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A’s: Reddick keeps putting on a defensive show in right

Josh Reddick’s up-and-down offense – it’s currently up – takes a lot of hits in social media. 

Josh Reddick wound up on his back making catch to rob Houston's Jose Altuve of a hit Monday in the seventh inning. (Photo by Bob Levey/Getty Images)

Josh Reddick wound up on his back making catch to rob Houston’s Jose Altuve of a hit Monday in the seventh inning. (Photo by Bob Levey/Getty Images)

There are A’s fans routinely looking for his scalp. It’s in part because he hit 32 homers two seasons ago and hasn’t come close to matching that kind of production since, battling an unending series of injries.

And manager Bob Melvin said that no one on the A’s roster hits in tougher luck that his right fielder.

The thing is, Reddick’s game is more than about just offense, although he’s 8-for-25 (.320) since coming off the disabled list, and the A’s would take that kind of production during the stretch run, no questions asked.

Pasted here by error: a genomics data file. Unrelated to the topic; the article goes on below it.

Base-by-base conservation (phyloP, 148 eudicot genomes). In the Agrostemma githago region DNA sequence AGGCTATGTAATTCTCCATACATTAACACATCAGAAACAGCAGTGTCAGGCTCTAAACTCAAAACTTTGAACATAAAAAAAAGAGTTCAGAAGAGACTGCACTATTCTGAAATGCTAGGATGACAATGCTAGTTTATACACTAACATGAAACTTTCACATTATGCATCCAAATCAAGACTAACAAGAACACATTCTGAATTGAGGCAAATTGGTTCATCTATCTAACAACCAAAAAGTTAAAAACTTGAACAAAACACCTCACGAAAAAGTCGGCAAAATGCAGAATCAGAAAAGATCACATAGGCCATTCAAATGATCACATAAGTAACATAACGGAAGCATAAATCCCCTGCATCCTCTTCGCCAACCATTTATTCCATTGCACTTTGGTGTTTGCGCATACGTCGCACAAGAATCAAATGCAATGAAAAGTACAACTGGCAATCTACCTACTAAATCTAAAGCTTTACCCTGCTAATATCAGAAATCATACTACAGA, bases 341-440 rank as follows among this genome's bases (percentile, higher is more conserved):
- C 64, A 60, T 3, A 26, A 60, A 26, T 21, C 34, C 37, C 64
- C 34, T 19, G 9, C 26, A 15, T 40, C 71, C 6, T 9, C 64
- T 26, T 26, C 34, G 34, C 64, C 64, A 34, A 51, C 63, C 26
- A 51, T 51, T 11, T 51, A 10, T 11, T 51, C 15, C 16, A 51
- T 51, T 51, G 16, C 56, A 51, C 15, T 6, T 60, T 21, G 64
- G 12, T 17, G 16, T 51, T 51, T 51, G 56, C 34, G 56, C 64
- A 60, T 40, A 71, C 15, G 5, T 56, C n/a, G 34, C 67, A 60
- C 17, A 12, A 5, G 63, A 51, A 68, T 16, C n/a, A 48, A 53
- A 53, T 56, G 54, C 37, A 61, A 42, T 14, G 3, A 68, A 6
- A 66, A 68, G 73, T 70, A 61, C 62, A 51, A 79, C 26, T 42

What separates Reddick from other right fielders is his defense, which was put on display on back-to-back tests in the seventh inning in Monday’s 7-3 loss to the Houston Astros.

    The Astros’ Kiké Hernandez made a valiant try for Houston’s fifth home run of the night, and Reddick went high against the wall to make sure it was nothing but the first out of the inning with Evan Scribner on in relief.

All-Star Jose Altuve took the opposite approach, delivering a sinking liner in front of Reddick that most right fielders would have played on a hop. Reddick is not most right fielders, and he turned it into a spectacular second out of the inning with a dive.

“The first one was kind of routine for him,’’ Melvin said. “But the second one, you have to break as soon as the ball is hit, and you have to be pretty fearless about coming and getting it. And he was.

“Not too many right fielders make that play. Or even attempt to make that play.’’

It’s that kind of defense – not to mention one of the strongest and most accurate arms among American League outfielders – that keeps Reddick in the lineup even when his offensive production is down.

John Hickey

Returning to the Oakland A's beat after a dozen years covering the Seattle Mariners. Covered the A's through the late 1980s and 1990s.